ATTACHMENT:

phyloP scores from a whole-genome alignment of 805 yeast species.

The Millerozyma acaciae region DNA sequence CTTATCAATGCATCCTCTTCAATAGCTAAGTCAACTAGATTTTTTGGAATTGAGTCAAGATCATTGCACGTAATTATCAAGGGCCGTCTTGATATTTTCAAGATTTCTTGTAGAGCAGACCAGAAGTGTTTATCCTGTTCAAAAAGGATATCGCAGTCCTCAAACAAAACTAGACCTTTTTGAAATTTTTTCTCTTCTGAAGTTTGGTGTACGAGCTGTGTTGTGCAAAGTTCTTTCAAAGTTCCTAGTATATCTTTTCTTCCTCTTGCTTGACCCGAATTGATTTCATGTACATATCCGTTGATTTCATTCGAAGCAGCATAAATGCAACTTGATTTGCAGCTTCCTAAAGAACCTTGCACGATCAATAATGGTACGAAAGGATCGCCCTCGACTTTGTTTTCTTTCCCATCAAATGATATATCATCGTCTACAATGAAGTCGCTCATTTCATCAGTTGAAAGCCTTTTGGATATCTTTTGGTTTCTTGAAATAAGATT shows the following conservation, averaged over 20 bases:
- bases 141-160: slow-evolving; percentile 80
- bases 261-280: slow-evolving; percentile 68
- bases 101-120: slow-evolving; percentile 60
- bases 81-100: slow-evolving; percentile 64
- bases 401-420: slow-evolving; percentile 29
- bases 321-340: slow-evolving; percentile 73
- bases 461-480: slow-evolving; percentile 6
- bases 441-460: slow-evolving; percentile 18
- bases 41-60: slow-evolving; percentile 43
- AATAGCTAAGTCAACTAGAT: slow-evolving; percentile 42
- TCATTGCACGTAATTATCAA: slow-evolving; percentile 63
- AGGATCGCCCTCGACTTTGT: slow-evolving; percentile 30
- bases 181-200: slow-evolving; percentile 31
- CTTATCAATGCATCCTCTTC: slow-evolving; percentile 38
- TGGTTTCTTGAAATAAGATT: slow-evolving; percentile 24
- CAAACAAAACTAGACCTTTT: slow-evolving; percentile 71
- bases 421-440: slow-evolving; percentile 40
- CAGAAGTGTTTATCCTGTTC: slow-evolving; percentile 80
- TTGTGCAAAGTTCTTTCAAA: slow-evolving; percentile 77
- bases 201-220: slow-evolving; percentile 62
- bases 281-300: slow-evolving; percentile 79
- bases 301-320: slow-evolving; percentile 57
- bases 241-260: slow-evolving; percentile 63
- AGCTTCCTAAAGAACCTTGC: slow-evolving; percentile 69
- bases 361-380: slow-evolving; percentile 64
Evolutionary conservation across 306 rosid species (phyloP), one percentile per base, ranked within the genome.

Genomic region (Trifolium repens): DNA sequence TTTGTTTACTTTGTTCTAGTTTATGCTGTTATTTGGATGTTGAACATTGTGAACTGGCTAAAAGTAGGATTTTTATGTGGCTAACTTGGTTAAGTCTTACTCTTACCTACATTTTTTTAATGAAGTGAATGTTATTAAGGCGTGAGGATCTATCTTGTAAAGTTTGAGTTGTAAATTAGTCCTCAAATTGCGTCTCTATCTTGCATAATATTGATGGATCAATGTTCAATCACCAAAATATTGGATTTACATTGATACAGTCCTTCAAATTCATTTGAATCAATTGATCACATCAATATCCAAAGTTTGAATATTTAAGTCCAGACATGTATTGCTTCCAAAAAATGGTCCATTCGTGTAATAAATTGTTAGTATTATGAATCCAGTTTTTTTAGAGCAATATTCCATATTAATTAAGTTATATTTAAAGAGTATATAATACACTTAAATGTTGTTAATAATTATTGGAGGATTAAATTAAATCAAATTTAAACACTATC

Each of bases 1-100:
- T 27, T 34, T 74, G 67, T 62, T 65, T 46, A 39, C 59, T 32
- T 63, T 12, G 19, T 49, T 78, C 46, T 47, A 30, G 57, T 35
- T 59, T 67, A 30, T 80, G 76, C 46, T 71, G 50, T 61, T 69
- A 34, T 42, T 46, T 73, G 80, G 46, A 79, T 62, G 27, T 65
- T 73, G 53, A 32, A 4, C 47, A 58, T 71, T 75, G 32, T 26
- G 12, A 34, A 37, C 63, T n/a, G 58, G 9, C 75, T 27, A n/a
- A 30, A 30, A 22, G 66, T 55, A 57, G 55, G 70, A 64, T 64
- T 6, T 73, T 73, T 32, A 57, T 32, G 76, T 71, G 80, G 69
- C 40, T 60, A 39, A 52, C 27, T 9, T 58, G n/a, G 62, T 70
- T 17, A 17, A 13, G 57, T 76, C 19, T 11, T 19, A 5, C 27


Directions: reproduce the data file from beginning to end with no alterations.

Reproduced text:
phyloP scores from a whole-genome alignment of 805 yeast species.

The Millerozyma acaciae region DNA sequence CTTATCAATGCATCCTCTTCAATAGCTAAGTCAACTAGATTTTTTGGAATTGAGTCAAGATCATTGCACGTAATTATCAAGGGCCGTCTTGATATTTTCAAGATTTCTTGTAGAGCAGACCAGAAGTGTTTATCCTGTTCAAAAAGGATATCGCAGTCCTCAAACAAAACTAGACCTTTTTGAAATTTTTTCTCTTCTGAAGTTTGGTGTACGAGCTGTGTTGTGCAAAGTTCTTTCAAAGTTCCTAGTATATCTTTTCTTCCTCTTGCTTGACCCGAATTGATTTCATGTACATATCCGTTGATTTCATTCGAAGCAGCATAAATGCAACTTGATTTGCAGCTTCCTAAAGAACCTTGCACGATCAATAATGGTACGAAAGGATCGCCCTCGACTTTGTTTTCTTTCCCATCAAATGATATATCATCGTCTACAATGAAGTCGCTCATTTCATCAGTTGAAAGCCTTTTGGATATCTTTTGGTTTCTTGAAATAAGATT shows the following conservation, averaged over 20 bases:
- bases 141-160: slow-evolving; percentile 80
- bases 261-280: slow-evolving; percentile 68
- bases 101-120: slow-evolving; percentile 60
- bases 81-100: slow-evolving; percentile 64
- bases 401-420: slow-evolving; percentile 29
- bases 321-340: slow-evolving; percentile 73
- bases 461-480: slow-evolving; percentile 6
- bases 441-460: slow-evolving; percentile 18
- bases 41-60: slow-evolving; percentile 43
- AATAGCTAAGTCAACTAGAT: slow-evolving; percentile 42
- TCATTGCACGTAATTATCAA: slow-evolving; percentile 63
- AGGATCGCCCTCGACTTTGT: slow-evolving; percentile 30
- bases 181-200: slow-evolving; percentile 31
- CTTATCAATGCATCCTCTTC: slow-evolving; percentile 38
- TGGTTTCTTGAAATAAGATT: slow-evolving; percentile 24
- CAAACAAAACTAGACCTTTT: slow-evolving; percentile 71
- bases 421-440: slow-evolving; percentile 40
- CAGAAGTGTTTATCCTGTTC: slow-evolving; percentile 80
- TTGTGCAAAGTTCTTTCAAA: slow-evolving; percentile 77
- bases 201-220: slow-evolving; percentile 62
- bases 281-300: slow-evolving; percentile 79
- bases 301-320: slow-evolving; percentile 57
- bases 241-260: slow-evolving; percentile 63
- AGCTTCCTAAAGAACCTTGC: slow-evolving; percentile 69
- bases 361-380: slow-evolving; percentile 64
Evolutionary conservation across 306 rosid species (phyloP), one percentile per base, ranked within the genome.

Genomic region (Trifolium repens): DNA sequence TTTGTTTACTTTGTTCTAGTTTATGCTGTTATTTGGATGTTGAACATTGTGAACTGGCTAAAAGTAGGATTTTTATGTGGCTAACTTGGTTAAGTCTTACTCTTACCTACATTTTTTTAATGAAGTGAATGTTATTAAGGCGTGAGGATCTATCTTGTAAAGTTTGAGTTGTAAATTAGTCCTCAAATTGCGTCTCTATCTTGCATAATATTGATGGATCAATGTTCAATCACCAAAATATTGGATTTACATTGATACAGTCCTTCAAATTCATTTGAATCAATTGATCACATCAATATCCAAAGTTTGAATATTTAAGTCCAGACATGTATTGCTTCCAAAAAATGGTCCATTCGTGTAATAAATTGTTAGTATTATGAATCCAGTTTTTTTAGAGCAATATTCCATATTAATTAAGTTATATTTAAAGAGTATATAATACACTTAAATGTTGTTAATAATTATTGGAGGATTAAATTAAATCAAATTTAAACACTATC

Each of bases 1-100:
- T 27, T 34, T 74, G 67, T 62, T 65, T 46, A 39, C 59, T 32
- T 63, T 12, G 19, T 49, T 78, C 46, T 47, A 30, G 57, T 35
- T 59, T 67, A 30, T 80, G 76, C 46, T 71, G 50, T 61, T 69
- A 34, T 42, T 46, T 73, G 80, G 46, A 79, T 62, G 27, T 65
- T 73, G 53, A 32, A 4, C 47, A 58, T 71, T 75, G 32, T 26
- G 12, A 34, A 37, C 63, T n/a, G 58, G 9, C 75, T 27, A n/a
- A 30, A 30, A 22, G 66, T 55, A 57, G 55, G 70, A 64, T 64
- T 6, T 73, T 73, T 32, A 57, T 32, G 76, T 71, G 80, G 69
- C 40, T 60, A 39, A 52, C 27, T 9, T 58, G n/a, G 62, T 70
- T 17, A 17, A 13, G 57, T 76, C 19, T 11, T 19, A 5, C 27